This is a guest post by composer Michael Karmon
Previously posted on Classical Guitar Canada.
Most of my recent music was written for specific players. A guitarist’s personality, strengths, preferences, and life experiences can be quite inspiring, and often lead to music I didn’t know was there for me to write. Three recent projects have been particularly satisfying:
Canadian guitarist Daniel Bolshoy sent me his CD with Antonio Jose’s Sonata, Sergio Assad’s Aquarelle, and a terrific new piece by Clark Winslow Ross called McGillicuddy’s Rant. Even before listening to a single note, just based on the repertoire, I knew Daniel is an accomplished player, that he’s willing to champion new music, and that he’s probably a strong musical personality. (The CD turned out to be excellent and I still listen to it often.)
It’s always nice to write for a player who can do just about anything. But this can also make it difficult to narrow down the scope of the music. I did a lot of preliminary writing and experimenting and almost all of it ended up on the cutting room floor. I eventually decided Next Year would be a virtuosic piece that evokes the Old City in Jerusalem (both Daniel and I grew up in Israel.) But as I continued exploring it became clear the music called for restraint, even spareness. (The Old City, like red wine and olive oil, doesn’t really benefit from embellishment.) So I set the notion of virtuosity aside, and things became much easier and clearer after this. The second movement, Prayer, and the last, Lullaby (Sunset no. 2,106,415,) became the emotional centers of the piece, and the other three movements provide various kinds of contrast.
Another Canadian guitarist, Alan Rinehart, commissioned me to write music based on poems by Janice Notland. I’ve set many texts to music, but never based an instrumental piece on poetry, so this was fresh new territory. While reading through Notland’s collection Dreams Laid Down I was particularly drawn to her crystal clear forms, the many vivid and compelling images, and to the large variety of sentiment.
As soon as I started working I realized the main challenge would be to write music that illuminates and compliments the poems, but that also stands on its own as a concert piece. I knew that establishing a structure and selecting the right poems would be crucial. Luckily, Janice is quite prolific. I had many wonderful poems to chose from and was able to select three light and whimsical poems, along with three that were a bit meatier and darker. In the piece I alternate the light and dark poems, and once this six-movement structure was established the music came very easily. I really enjoyed writing Dreams Laid Down, and I very much look forward to Alan’s recording.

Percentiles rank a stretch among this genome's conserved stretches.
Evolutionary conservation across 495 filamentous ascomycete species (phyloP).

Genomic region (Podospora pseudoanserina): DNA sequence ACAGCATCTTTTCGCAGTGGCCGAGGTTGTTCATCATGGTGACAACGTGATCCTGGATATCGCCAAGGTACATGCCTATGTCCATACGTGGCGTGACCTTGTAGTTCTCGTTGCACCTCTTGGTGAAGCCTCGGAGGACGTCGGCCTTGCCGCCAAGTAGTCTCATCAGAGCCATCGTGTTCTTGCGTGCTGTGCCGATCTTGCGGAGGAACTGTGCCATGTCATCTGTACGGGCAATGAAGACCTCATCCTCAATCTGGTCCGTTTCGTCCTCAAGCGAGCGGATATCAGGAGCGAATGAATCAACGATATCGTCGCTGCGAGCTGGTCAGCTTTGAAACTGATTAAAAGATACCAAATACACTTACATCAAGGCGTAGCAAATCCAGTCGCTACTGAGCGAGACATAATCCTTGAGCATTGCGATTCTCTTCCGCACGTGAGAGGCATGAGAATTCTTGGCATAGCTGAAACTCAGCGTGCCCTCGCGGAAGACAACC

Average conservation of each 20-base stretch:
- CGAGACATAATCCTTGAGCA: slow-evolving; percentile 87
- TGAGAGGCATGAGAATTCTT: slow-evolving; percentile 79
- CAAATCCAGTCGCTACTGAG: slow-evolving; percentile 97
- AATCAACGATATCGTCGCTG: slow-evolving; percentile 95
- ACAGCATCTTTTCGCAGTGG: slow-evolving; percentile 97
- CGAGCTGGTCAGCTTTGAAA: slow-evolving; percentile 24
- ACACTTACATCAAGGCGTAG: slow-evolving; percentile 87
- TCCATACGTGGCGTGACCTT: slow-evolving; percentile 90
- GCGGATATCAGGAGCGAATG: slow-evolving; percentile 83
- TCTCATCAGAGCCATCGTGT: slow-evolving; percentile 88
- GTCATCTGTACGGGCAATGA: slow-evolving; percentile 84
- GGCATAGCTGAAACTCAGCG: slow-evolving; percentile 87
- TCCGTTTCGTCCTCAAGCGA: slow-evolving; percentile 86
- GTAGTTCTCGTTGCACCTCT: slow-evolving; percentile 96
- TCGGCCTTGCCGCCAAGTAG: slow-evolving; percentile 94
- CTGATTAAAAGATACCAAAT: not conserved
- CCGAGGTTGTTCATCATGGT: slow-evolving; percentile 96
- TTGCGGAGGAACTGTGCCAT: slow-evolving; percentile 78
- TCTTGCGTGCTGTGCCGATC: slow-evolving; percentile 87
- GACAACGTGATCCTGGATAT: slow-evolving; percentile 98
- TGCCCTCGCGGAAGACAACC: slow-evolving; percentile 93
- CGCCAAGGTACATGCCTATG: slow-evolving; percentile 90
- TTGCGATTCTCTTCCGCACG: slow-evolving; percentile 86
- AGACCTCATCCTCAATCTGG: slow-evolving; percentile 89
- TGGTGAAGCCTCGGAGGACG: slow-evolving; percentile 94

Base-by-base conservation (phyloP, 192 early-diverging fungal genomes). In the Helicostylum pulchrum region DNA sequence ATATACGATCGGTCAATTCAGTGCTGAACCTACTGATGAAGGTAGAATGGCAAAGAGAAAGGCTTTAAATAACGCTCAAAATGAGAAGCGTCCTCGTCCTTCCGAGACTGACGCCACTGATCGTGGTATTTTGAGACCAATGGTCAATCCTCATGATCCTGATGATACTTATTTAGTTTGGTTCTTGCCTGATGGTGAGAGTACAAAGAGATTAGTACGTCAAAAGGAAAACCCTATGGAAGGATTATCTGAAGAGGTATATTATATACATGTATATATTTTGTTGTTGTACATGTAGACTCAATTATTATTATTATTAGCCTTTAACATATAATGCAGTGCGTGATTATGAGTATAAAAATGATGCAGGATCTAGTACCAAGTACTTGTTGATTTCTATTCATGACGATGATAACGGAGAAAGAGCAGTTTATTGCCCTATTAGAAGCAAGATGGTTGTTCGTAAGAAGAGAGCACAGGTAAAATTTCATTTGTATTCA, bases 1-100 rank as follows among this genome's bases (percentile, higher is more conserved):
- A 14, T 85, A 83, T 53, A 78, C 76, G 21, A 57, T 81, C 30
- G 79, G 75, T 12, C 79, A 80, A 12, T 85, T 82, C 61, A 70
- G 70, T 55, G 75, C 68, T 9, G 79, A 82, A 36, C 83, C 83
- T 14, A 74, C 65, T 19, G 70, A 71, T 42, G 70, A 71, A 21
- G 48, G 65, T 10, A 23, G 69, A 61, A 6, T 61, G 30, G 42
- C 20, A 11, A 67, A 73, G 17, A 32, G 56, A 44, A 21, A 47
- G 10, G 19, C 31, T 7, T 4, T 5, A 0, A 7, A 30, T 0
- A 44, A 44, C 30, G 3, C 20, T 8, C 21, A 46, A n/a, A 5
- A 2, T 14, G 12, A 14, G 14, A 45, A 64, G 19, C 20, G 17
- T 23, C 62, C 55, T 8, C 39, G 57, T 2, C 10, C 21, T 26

I became familiar with Finnish guitarist Jouni Stenroos when he sent me his excellent recording of my piece Rain. I was particularly impressed by how he added subtle details while remaining true to the spirit of the music. His no-ego, no-fuss style of playing really appealed to me. And so, when he approached me about a commission I jumped at the chance. The catch, however, was that he wanted something for 10-string guitar, an instrument I knew nothing about.
I’ve never been to Finland, but I became familiar with northern winters during my decade in Minnesota. I thought this larger than life season would make a good scaffolding for a wide ranging and colorful piece. And the enhanced color and pitch capabilities of the 10-string would make expansive and dramatic music easier to write, and more effective. I had a lot of fun writing Ice, but I had to use some very creative tunings on my six string, along with auxiliary notes on the piano, to hear what the music actually sounds like. I was able to cover a lot of musical ground: a fanfare, cold and brittle music, fleet music, and for a finale a melancholic song.
The classical guitar is featured in all my recent music, and I’ve written for some very fine players, among them Martha Masters, Denis Azabagic, Joe Hagedorn, Michael Partington, Daniel Bolshoy, Newman and Oltman Guitar Duo, and Duo46. I’ve won various awards and fellowships, and my music continues to be performed around the world. It is recorded on the MSR, Cedille, and Brioso labels.
I was born in the US in 1969, but I spent my formative years in Israel and returned here in 1986. I’ve performed extensively as a guitarist in several styles and with a variety of ensembles, but I now compose exclusively. I have a doctorate in composition/music-theory from the University of Minnesota, and now live in California with my wife and twin sons.
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